It should come as little surprise then, that some critics of Pope Francis’ apology argue that the problem with the church extends beyond its members’ and leaders’ weaknesses, failures and sins. It is the Christian mission itself that poses a fundamental problem. Certainly, in traditional Indigenous cultures, as in all cultures in human history – modern Western culture is a singular but not total exception – culture and religion are inseparable. In this regard,

… one cannot see how a culture that is interwoven with religion, that lives in it and intertwines with it, could be transplanted into a different religion, so to speak, without both being destroyed in the process. If one takes from a culture its very heart; if one plants a new heart into it -- the Christian one -- then it seems inevitable that this organism, which is not adapted to it, will reject it. A positive outcome to this operation seems hard to envisage.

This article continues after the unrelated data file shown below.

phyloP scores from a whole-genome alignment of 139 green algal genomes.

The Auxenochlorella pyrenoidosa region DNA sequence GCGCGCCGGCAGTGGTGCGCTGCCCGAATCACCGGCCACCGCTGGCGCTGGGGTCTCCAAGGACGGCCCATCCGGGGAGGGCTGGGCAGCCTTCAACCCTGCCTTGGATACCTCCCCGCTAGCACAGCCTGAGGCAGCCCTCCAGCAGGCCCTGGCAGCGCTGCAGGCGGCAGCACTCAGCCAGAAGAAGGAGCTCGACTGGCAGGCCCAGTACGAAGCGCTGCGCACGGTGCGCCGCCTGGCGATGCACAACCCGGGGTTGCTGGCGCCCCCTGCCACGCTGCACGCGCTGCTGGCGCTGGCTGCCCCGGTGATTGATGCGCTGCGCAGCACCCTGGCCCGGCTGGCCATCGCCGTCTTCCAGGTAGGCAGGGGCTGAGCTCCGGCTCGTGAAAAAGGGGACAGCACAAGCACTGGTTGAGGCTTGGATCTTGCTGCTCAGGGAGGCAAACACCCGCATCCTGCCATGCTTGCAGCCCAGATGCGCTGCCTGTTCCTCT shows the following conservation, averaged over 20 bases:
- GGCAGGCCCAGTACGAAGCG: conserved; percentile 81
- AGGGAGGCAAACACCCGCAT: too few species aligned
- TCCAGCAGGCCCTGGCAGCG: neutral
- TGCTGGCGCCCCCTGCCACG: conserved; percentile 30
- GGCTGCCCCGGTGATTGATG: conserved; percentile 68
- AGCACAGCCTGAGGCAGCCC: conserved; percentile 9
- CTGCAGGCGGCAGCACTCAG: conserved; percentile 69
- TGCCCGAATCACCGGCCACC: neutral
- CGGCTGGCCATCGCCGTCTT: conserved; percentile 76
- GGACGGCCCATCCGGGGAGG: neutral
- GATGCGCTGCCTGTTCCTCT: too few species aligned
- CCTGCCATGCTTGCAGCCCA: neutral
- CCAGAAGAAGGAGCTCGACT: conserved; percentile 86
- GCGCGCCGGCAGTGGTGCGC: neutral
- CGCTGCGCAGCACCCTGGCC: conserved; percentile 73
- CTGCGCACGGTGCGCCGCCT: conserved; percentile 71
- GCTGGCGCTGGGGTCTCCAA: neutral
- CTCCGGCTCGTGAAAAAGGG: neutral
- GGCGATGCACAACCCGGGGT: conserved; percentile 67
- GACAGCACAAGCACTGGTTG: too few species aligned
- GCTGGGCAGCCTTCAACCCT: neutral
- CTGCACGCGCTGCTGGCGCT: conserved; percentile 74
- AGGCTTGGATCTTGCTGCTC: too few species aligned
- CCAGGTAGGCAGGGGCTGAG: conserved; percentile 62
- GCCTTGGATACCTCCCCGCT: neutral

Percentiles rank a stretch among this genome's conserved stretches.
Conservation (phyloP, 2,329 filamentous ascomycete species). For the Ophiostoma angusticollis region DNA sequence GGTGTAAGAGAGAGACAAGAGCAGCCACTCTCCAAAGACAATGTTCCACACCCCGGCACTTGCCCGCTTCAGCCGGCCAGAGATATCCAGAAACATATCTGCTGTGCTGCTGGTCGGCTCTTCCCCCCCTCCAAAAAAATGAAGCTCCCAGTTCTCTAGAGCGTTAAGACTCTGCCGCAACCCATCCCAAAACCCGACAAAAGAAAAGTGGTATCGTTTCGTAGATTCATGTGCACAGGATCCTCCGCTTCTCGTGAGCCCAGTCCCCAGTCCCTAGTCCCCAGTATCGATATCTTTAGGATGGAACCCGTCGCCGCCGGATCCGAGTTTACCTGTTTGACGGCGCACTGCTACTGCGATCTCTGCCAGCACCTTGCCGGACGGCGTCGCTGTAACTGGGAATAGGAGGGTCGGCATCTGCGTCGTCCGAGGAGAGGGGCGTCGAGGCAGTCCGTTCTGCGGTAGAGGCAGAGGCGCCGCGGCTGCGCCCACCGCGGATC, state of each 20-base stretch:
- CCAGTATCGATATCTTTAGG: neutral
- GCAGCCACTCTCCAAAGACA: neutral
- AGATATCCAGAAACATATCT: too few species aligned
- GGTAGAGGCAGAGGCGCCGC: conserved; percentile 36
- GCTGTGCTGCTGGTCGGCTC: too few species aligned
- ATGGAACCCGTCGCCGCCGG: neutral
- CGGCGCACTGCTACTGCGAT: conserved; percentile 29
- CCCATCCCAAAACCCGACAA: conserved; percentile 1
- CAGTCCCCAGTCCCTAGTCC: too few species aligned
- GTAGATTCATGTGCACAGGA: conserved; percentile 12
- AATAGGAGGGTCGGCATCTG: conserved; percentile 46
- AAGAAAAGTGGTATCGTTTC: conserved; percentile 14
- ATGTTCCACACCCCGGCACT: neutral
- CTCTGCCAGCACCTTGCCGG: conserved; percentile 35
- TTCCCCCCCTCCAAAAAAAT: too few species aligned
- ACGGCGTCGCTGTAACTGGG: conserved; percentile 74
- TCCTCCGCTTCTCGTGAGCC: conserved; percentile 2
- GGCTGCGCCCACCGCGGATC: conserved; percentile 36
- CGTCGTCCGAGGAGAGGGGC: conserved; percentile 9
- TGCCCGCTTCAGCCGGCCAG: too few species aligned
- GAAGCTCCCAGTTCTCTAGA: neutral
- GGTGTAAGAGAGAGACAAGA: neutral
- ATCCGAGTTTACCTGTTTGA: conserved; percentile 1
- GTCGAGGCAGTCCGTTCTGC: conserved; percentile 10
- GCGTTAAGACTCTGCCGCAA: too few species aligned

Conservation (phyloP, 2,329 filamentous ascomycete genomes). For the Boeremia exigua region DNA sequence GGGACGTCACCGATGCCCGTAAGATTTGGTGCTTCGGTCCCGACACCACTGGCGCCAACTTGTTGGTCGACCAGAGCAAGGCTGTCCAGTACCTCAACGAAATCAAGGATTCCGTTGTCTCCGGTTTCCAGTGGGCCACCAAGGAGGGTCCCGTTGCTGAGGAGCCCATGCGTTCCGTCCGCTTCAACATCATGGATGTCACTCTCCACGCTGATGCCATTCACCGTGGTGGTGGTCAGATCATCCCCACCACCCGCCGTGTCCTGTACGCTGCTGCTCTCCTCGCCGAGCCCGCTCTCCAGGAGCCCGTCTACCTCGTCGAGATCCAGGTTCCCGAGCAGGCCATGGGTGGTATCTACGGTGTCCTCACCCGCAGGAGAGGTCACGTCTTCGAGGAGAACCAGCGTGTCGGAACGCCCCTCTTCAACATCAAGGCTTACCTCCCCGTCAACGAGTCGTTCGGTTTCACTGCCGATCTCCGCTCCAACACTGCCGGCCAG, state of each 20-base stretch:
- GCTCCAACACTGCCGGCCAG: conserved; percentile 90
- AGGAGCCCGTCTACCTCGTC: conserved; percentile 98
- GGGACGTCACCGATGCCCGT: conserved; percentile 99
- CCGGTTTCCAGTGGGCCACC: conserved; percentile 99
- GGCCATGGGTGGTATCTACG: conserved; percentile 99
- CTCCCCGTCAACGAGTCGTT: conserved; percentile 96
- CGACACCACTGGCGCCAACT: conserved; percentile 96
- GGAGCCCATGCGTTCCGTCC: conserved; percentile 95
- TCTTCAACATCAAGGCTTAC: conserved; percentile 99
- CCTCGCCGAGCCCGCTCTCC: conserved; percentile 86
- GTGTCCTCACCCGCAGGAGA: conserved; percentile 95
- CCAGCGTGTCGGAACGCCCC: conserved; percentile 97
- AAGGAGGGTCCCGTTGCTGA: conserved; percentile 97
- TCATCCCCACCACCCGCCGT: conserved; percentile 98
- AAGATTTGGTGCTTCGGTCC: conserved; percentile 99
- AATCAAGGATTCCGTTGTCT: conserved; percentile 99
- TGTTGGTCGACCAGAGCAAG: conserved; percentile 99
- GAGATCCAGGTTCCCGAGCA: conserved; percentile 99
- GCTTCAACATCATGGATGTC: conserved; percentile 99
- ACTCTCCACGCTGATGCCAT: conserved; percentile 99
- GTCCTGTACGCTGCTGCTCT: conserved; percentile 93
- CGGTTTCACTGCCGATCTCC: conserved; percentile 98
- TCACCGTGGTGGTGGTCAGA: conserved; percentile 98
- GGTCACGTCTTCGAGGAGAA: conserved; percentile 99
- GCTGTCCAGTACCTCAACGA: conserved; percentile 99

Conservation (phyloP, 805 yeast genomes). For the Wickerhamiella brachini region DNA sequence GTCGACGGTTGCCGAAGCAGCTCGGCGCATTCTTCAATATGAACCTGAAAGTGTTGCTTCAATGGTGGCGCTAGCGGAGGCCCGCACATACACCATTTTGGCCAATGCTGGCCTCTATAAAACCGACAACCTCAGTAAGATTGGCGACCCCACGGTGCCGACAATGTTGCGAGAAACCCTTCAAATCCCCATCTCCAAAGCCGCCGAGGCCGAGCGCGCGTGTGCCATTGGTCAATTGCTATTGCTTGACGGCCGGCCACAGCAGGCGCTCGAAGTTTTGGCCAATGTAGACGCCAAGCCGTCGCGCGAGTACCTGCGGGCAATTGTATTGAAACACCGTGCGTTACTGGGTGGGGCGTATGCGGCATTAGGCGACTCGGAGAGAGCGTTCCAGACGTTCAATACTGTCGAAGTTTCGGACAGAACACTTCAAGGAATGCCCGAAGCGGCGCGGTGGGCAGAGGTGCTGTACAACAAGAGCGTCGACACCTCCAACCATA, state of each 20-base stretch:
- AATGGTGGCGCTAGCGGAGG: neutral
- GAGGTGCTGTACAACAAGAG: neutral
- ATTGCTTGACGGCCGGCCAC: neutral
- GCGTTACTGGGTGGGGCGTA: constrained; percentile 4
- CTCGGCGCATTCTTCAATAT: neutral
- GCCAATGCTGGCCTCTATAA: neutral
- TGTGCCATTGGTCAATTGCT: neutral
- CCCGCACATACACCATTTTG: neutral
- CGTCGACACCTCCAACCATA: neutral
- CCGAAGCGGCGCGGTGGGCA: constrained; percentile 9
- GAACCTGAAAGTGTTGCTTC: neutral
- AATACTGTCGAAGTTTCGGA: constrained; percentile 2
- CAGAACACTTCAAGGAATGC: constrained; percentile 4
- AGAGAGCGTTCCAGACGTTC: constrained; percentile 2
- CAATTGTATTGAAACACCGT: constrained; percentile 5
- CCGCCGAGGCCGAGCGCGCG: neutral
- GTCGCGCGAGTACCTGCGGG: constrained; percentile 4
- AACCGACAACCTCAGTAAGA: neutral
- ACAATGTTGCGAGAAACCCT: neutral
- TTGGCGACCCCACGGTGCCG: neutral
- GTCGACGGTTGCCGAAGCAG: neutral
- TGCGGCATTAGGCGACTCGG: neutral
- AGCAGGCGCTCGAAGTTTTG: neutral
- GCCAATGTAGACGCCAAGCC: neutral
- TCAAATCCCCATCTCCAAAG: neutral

This seems especially true if the transplanting religion demands an orthodoxy that precludes and rejects any form of syncretism. It is with these words that Benedict XVI himself articulated the problem, in Truth and Tolerance: Christian Belief and World Religions.